Tag Archives: disease

Changing a culture?

There are exciting happenings here in Germany!  The German people are embracing my book and some are even calling it “ground breaking”!  I have had friends, neighbors  and my husband’s colleagues, who have read the book, tell me how it has affected them.  Not just the sadness and triumph of the story but the honesty of events and feelings that I wrote about and how it has made them think differently about the situation.

While the German culture is very warm and personable once you get to know them, they can seem a bit standoffish, because of their reserved nature/culture.  Which leads me to share the praises that I am hearing from them.  I have been told of feelings of inspiration, being moved and/or being invigorated by my willingness to expose my inner most feelings during the time in which the book portrays which led them to start the conversation of letting people “move on” when the need arises.   And they can do so without shame or fear of judgment.

It was one of my book’s enthusiasts who then gave me the name of a gentleman, Werner Pies, who, before he retired, would endorse and promote works by artists and/or writers in the area and told me to call him.  Mr. Pies and I spoke briefly on the phone and after hearing what the book was about, he asked that I bring a copy of it so that he may read it.  We then made arrangements to meet that following Saturday.

We, my husband and I, met Mr. Pies and the moment I saw him I felt at ease with him.  He was a distinguished looking man who had a jovial heart and an apparent (by the collection all over his home) love for art.   During our meeting he then told me he would read the book and discuss it with some contacts he had in town.  One of the contacts was with the local high school.

He explained that by high school, the students would have had several years of English and they were always looking for interesting books to read in English, especially if they could have a reading and question and answer from and with the author!  I was excited at the prospect.  I know a high school may seem like a strange platform to want to have my book promoted, but I look at it as one of the best opportunities to engage and begin the conversation that I feel my book is trying to arouse.

If young adults can read and experience what I was for Eric and his family, perhaps they will, and can, embrace the idea of a support partner for anyone during their difficult journey with their sick and dying loved one.  If people begin talking about it, the subject may lose it’s “taboo” and be less of a sensitive or controversial subject -which is the main reason for me writing the book in the first place.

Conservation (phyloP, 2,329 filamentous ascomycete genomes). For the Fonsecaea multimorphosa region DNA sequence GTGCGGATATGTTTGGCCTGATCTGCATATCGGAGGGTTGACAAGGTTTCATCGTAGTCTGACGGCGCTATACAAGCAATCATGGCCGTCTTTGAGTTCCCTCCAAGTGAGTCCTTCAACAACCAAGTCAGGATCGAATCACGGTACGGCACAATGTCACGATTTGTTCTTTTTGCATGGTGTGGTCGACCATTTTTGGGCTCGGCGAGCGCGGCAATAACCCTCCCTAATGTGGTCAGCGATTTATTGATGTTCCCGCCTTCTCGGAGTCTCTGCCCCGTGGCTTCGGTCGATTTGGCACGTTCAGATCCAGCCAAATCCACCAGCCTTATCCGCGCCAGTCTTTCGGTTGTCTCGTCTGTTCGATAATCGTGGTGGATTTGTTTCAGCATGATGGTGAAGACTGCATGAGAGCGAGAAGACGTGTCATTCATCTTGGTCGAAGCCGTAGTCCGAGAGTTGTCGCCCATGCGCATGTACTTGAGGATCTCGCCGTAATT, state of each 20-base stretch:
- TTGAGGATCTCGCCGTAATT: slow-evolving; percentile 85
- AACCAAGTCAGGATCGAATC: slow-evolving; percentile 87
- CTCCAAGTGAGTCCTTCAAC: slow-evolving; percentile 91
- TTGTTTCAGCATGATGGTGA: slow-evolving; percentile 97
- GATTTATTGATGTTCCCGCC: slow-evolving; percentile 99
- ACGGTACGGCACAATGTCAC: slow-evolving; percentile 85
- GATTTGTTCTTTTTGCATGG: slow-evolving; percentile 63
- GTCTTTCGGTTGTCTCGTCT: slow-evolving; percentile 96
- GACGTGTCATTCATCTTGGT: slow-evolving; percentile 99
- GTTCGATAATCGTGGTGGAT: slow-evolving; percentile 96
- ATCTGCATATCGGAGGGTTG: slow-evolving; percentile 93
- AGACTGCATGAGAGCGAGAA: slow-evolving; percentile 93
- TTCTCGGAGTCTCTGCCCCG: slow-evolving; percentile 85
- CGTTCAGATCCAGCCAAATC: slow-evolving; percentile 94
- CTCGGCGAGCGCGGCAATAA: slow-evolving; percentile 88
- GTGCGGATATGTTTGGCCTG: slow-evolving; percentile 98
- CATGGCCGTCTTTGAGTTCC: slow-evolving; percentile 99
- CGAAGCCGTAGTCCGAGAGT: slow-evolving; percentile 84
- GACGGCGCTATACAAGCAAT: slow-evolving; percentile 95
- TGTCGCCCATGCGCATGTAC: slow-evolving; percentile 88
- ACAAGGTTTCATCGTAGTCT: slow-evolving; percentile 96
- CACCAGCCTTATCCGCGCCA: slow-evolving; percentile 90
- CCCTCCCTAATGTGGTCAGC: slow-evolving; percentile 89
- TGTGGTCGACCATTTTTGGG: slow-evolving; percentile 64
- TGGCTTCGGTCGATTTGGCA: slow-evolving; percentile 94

I’ll keep you posted as to the outcome of my meeting with Mr. Pies and his “contacts”.  Keep your thumbs in!*


Tami  🙂

*Germans tuck their thumb in under their fingers just as Americans cross their fingers.

What the “other woman” can be…

As the “other woman”, in my book “Bleeding Hearts”, I attempt to give the reader a perspective on how the other woman (or man) could be of support for the spouse of someone with a debilitating disease like Alzheimer’s. So that others can see how an outsider can be of great support during such a time.

As a society some are often so quick to judge what is right and what is wrong with a persons actions in such a case.  Attempting to open conversation by writing the book, I put myself in just such a position of being judged right alongside the spouse.  The looks and stares I received from the staff of the nursing home were difficult to bare.  The discussions among some of my colleagues and some acquaintances were equally, if not more arduous to hear.  I believe I am able to grasp where those emotions came from; the sympathy for the Alzheimer’s patient herself.  And while I understand the compassion, one has to realize that my role was out of compassion for Gaye (the Alzheimer’s victim in my book) as well as for her husband and family so it didn’t matter to me what anyone said or felt.  I see my role as a blessing, one that has enriched my life forever.

When I took on the role of “the other woman” for Eric, it was, in the beginning, out of the love I had for him.  I was falling in love with a man in this situation and I didn’t let it scare me.  I knew what I could be for him and his family, if they would let me.  I knew that I could love them and try to comfort their pain.  I could give them “light at the end of the tunnel”, especially for Eric.  And it was during this process I fell in love with his beautiful wife Gaye as well.

My role led me on a journey of unconditionally loving someone I had never met.  Gaye and I never met until one day in the nursing home, well after she had lost all her memory.  But because she was Eric’s wife and mother of his children, how could I not love her?  And because I did, I made it a priority to keep the memory of the “real” Gaye alive, because this was one of the most important parts of my position.